Are you one of those people who have a habit of losing their valuable belongings? Fortunately, we now have trackable mobile phones, valuable electronic equipment, and even cars. But, can you track car keys? Let’s figure out in today’s post:
Car manufacturers do not make trackable key fobs, while theoretically, they are pretty much implementable. Fortunately, there are many third-party options available in the form of Bluetooth, RFID, or RF technology.
So, if you are looking for a solution to your problem, keep reading!
What is a Key Fob, and how does it work?
A key fob comes with almost every new car but varies in the type of operations it can perform.
In general, a key fob consists of an RFID (a technology a little bit more advanced than radio frequency) chip that has a matching RFID reader located within the car. The reader is programmed to behave a certain way when it receives a signal from its RFID chip.
In most cases, a key fob signal can start the ignition, open and close car doors or control its windows when the reader accepts a matching signal.
So, can you track Car Keys?
Theoretically, it is possible.
There are two types of key fobs available in the market; Remote Keyless Entry (RKE) and Passive Keyless Entry (PKE).
For the RKE key fobs, you need to press a button to trigger its transmitter. Unfortunately, that also means that there is no way to trigger their dormant response once they are lost, making them completely untrackable.
However, PKE technology consists of a transmitter as well as a receiver. It constantly sends an RFID signal around, allowing you to enter the car without pushing any button.
Having a continuous external signal in the atmosphere means you can tap into it whenever desired. If you have the technical knowledge, all you need to do is pretend to be your car to locate your car keys!
But if it’s possible, what’s stopping the car manufacturing giants?
The Threat of a Trackable Car Key:
Vehicles, like BMW, store a considerable amount of information in their car keys and computers. This information is susceptible to external hijacking and threats.
A key fob with an externally tap-able signal (GPS or other) is at the risk of several security threats. For one, it enables anyone with the right tools to locate your car keys, leading to a security threat for your cars.
An easily accessible signal makes cloning and decoding extremely easy, further adding to the manufacturers’ problems.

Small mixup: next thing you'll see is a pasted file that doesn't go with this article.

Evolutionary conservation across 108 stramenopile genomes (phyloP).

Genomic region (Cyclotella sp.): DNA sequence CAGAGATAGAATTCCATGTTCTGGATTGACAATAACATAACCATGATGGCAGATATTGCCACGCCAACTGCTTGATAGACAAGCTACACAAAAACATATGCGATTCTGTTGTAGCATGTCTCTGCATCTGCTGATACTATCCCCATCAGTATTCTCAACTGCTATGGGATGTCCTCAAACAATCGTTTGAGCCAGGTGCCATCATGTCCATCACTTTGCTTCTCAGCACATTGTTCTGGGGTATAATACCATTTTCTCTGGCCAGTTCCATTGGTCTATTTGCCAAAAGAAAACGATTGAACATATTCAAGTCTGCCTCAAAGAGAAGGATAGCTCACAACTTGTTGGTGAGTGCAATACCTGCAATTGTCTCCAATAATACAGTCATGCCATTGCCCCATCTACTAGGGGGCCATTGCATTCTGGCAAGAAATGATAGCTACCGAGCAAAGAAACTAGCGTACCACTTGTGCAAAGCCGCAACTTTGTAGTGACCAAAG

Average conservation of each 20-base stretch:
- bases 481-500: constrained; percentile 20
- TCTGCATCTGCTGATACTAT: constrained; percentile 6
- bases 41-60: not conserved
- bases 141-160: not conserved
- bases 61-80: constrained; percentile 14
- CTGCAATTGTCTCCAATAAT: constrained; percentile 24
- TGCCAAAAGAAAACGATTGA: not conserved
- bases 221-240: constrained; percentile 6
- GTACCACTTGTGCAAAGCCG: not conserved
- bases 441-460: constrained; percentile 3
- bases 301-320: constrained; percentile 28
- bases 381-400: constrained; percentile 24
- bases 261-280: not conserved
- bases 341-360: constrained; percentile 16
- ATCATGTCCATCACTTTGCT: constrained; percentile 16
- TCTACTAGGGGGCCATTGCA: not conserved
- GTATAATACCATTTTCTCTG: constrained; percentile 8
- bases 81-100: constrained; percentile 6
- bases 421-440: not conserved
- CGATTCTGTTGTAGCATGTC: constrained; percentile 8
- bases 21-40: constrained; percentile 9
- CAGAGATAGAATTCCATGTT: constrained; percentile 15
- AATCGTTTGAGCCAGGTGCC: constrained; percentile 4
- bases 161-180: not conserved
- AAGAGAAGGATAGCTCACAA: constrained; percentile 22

Although the concept is simple, the security threats are huge and must be dealt with correctly before deploying them in the market. Otherwise, people would be losing their cars every now and then, damaging the repute of car companies.
Third-party Solutions for Lost Car Keys:
You can find many third-party key finders to protect your car keys. They consist of a small structure that you can attach to your car’s keyring.
Based on either the Bluetooth or RF technology, these key-finders behave differently in case you have lost your key. Some key finders use GPS signals so you can detect their location, while others may emit a sound when you’re at a certain range.
Let’s look at different types of car key locators and their usability:
Bluetooth Car Key Finders:
A Bluetooth key finder usually pairs up with your phone, removing the need for any separate locating device. By tapping into the Bluetooth signal, your phone can tell you where you have placed your car keys.
Some Bluetooth key finders also work the other way –locating your phone if you have a car key. Just push the button on the key fob to locate your phone.
Bluetooth key finders have a relatively shorter range of around 30 meters, and obstructions can further reduce it to approximately 10 meters. Therefore, if you are out of this range, your car keys are as good as gone.
RFID Car Key Finders:
RFID stands for radio-frequency identification. RFID car key finders come with a sticker or tag that you can attach to the car keys. Hence, instead of hanging an individual unit with your car keys, you can simply keep track of a soundless sticker.
Other RF Car Key Locators:
If your car key finder does not use Bluetooth, it must utilize some form of radiofrequency technology. Such key finders come with a separate component in place of a smartphone to help you see the location of your car keys.
Generally, these key finders have a much longer range, sometimes reaching up to 60 meters. However, obstructions, like doors and walls, can reduce this range by a great deal.
Furthermore, for anyone who is having trouble holding on to their car keys, holding on to another device to locate them might not be the best solution.
Measures to take if you have lost your car keys:
Here’s what you should do if you have lost your car keys and have no way of finding them back:
- Inform your insurance company. They might cover the cost of key replacement.
- Inform the authorities. Your car might be at the risk of being stolen.
- Contact an auto locksmith if you are stranded somewhere. An auto locksmith can generally replace your car keys.
- You can also choose to have your car towed to your dealer. Dealers can replace your original car keys but are quite costly compared to an auto locksmith.
Lost car keys can cost anywhere between $50 to $500 depending upon your car model and the person offering you the service. So, if you have a habit of losing them, you might end up with a considerably lighter pocket. Not to mention the time and hassle it takes to have your car keys replaced from a dealer.
So, if you have a habit of losing car keys, a good choice would be to use third-party key locators available online, based on Bluetooth, RF, and RFID technology.
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